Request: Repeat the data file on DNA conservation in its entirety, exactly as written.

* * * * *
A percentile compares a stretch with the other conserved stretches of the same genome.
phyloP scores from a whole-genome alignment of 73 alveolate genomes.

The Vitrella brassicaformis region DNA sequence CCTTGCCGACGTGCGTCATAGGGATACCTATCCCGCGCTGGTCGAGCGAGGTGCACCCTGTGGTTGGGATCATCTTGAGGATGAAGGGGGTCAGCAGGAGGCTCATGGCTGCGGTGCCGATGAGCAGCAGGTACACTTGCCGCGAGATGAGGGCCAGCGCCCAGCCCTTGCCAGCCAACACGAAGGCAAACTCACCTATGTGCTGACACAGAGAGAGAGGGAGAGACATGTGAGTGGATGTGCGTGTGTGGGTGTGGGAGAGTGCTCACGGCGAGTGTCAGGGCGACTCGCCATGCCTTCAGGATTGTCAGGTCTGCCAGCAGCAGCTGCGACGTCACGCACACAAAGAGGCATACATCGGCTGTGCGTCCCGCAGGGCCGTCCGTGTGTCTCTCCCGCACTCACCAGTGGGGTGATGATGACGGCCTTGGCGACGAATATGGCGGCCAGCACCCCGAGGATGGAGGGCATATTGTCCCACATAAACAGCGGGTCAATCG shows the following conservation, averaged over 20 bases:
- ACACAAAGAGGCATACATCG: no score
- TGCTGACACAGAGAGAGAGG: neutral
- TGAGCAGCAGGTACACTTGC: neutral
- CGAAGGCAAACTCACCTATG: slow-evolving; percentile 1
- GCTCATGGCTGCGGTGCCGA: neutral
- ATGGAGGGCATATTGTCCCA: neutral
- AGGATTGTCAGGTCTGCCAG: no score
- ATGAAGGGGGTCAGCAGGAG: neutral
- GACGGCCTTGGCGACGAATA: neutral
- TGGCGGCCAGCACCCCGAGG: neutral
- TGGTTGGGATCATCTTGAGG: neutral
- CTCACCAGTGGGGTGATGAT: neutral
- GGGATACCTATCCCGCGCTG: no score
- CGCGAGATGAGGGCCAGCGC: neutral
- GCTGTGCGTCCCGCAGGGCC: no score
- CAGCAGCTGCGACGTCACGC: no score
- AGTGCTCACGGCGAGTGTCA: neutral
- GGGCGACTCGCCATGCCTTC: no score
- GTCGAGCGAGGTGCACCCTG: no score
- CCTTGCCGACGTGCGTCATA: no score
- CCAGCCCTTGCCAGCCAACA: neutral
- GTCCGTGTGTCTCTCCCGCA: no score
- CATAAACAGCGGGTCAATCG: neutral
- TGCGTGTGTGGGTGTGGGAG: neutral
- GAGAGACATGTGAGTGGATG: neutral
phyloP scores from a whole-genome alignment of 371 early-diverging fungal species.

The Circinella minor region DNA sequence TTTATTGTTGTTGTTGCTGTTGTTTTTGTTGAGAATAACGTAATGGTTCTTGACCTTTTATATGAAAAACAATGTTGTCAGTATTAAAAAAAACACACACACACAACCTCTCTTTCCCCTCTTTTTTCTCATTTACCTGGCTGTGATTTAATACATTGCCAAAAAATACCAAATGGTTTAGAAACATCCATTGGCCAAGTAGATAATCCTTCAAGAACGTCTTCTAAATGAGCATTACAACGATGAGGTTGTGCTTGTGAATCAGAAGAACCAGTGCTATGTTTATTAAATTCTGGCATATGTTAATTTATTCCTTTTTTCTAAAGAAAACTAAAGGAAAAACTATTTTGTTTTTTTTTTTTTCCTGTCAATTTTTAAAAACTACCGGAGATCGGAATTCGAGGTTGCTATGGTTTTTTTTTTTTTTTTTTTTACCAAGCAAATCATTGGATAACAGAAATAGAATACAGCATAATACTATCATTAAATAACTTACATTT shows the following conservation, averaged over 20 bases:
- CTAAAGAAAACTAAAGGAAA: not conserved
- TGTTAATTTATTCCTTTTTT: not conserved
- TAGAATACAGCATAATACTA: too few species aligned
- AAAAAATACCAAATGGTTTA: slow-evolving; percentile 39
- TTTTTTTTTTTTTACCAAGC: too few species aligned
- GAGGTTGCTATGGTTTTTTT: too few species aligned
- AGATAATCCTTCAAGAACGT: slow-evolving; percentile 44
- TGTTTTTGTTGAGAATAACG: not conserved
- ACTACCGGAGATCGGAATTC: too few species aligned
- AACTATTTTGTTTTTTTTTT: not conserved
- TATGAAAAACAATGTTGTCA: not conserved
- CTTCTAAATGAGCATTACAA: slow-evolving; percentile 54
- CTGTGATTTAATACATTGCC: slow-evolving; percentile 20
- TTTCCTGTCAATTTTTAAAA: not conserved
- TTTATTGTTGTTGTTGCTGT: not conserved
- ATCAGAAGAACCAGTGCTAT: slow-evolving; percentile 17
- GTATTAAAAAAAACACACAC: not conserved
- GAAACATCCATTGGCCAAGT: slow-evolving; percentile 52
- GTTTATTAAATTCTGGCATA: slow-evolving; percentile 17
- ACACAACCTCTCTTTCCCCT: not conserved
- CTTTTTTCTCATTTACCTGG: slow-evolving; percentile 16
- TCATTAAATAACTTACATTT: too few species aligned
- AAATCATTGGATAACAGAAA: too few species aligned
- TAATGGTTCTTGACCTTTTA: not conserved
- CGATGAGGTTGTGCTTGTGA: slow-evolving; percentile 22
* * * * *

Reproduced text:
A percentile compares a stretch with the other conserved stretches of the same genome.
phyloP scores from a whole-genome alignment of 73 alveolate genomes.

The Vitrella brassicaformis region DNA sequence CCTTGCCGACGTGCGTCATAGGGATACCTATCCCGCGCTGGTCGAGCGAGGTGCACCCTGTGGTTGGGATCATCTTGAGGATGAAGGGGGTCAGCAGGAGGCTCATGGCTGCGGTGCCGATGAGCAGCAGGTACACTTGCCGCGAGATGAGGGCCAGCGCCCAGCCCTTGCCAGCCAACACGAAGGCAAACTCACCTATGTGCTGACACAGAGAGAGAGGGAGAGACATGTGAGTGGATGTGCGTGTGTGGGTGTGGGAGAGTGCTCACGGCGAGTGTCAGGGCGACTCGCCATGCCTTCAGGATTGTCAGGTCTGCCAGCAGCAGCTGCGACGTCACGCACACAAAGAGGCATACATCGGCTGTGCGTCCCGCAGGGCCGTCCGTGTGTCTCTCCCGCACTCACCAGTGGGGTGATGATGACGGCCTTGGCGACGAATATGGCGGCCAGCACCCCGAGGATGGAGGGCATATTGTCCCACATAAACAGCGGGTCAATCG shows the following conservation, averaged over 20 bases:
- ACACAAAGAGGCATACATCG: no score
- TGCTGACACAGAGAGAGAGG: neutral
- TGAGCAGCAGGTACACTTGC: neutral
- CGAAGGCAAACTCACCTATG: slow-evolving; percentile 1
- GCTCATGGCTGCGGTGCCGA: neutral
- ATGGAGGGCATATTGTCCCA: neutral
- AGGATTGTCAGGTCTGCCAG: no score
- ATGAAGGGGGTCAGCAGGAG: neutral
- GACGGCCTTGGCGACGAATA: neutral
- TGGCGGCCAGCACCCCGAGG: neutral
- TGGTTGGGATCATCTTGAGG: neutral
- CTCACCAGTGGGGTGATGAT: neutral
- GGGATACCTATCCCGCGCTG: no score
- CGCGAGATGAGGGCCAGCGC: neutral
- GCTGTGCGTCCCGCAGGGCC: no score
- CAGCAGCTGCGACGTCACGC: no score
- AGTGCTCACGGCGAGTGTCA: neutral
- GGGCGACTCGCCATGCCTTC: no score
- GTCGAGCGAGGTGCACCCTG: no score
- CCTTGCCGACGTGCGTCATA: no score
- CCAGCCCTTGCCAGCCAACA: neutral
- GTCCGTGTGTCTCTCCCGCA: no score
- CATAAACAGCGGGTCAATCG: neutral
- TGCGTGTGTGGGTGTGGGAG: neutral
- GAGAGACATGTGAGTGGATG: neutral
phyloP scores from a whole-genome alignment of 371 early-diverging fungal species.

The Circinella minor region DNA sequence TTTATTGTTGTTGTTGCTGTTGTTTTTGTTGAGAATAACGTAATGGTTCTTGACCTTTTATATGAAAAACAATGTTGTCAGTATTAAAAAAAACACACACACACAACCTCTCTTTCCCCTCTTTTTTCTCATTTACCTGGCTGTGATTTAATACATTGCCAAAAAATACCAAATGGTTTAGAAACATCCATTGGCCAAGTAGATAATCCTTCAAGAACGTCTTCTAAATGAGCATTACAACGATGAGGTTGTGCTTGTGAATCAGAAGAACCAGTGCTATGTTTATTAAATTCTGGCATATGTTAATTTATTCCTTTTTTCTAAAGAAAACTAAAGGAAAAACTATTTTGTTTTTTTTTTTTTCCTGTCAATTTTTAAAAACTACCGGAGATCGGAATTCGAGGTTGCTATGGTTTTTTTTTTTTTTTTTTTTACCAAGCAAATCATTGGATAACAGAAATAGAATACAGCATAATACTATCATTAAATAACTTACATTT shows the following conservation, averaged over 20 bases:
- CTAAAGAAAACTAAAGGAAA: not conserved
- TGTTAATTTATTCCTTTTTT: not conserved
- TAGAATACAGCATAATACTA: too few species aligned
- AAAAAATACCAAATGGTTTA: slow-evolving; percentile 39
- TTTTTTTTTTTTTACCAAGC: too few species aligned
- GAGGTTGCTATGGTTTTTTT: too few species aligned
- AGATAATCCTTCAAGAACGT: slow-evolving; percentile 44
- TGTTTTTGTTGAGAATAACG: not conserved
- ACTACCGGAGATCGGAATTC: too few species aligned
- AACTATTTTGTTTTTTTTTT: not conserved
- TATGAAAAACAATGTTGTCA: not conserved
- CTTCTAAATGAGCATTACAA: slow-evolving; percentile 54
- CTGTGATTTAATACATTGCC: slow-evolving; percentile 20
- TTTCCTGTCAATTTTTAAAA: not conserved
- TTTATTGTTGTTGTTGCTGT: not conserved
- ATCAGAAGAACCAGTGCTAT: slow-evolving; percentile 17
- GTATTAAAAAAAACACACAC: not conserved
- GAAACATCCATTGGCCAAGT: slow-evolving; percentile 52
- GTTTATTAAATTCTGGCATA: slow-evolving; percentile 17
- ACACAACCTCTCTTTCCCCT: not conserved
- CTTTTTTCTCATTTACCTGG: slow-evolving; percentile 16
- TCATTAAATAACTTACATTT: too few species aligned
- AAATCATTGGATAACAGAAA: too few species aligned
- TAATGGTTCTTGACCTTTTA: not conserved
- CGATGAGGTTGTGCTTGTGA: slow-evolving; percentile 22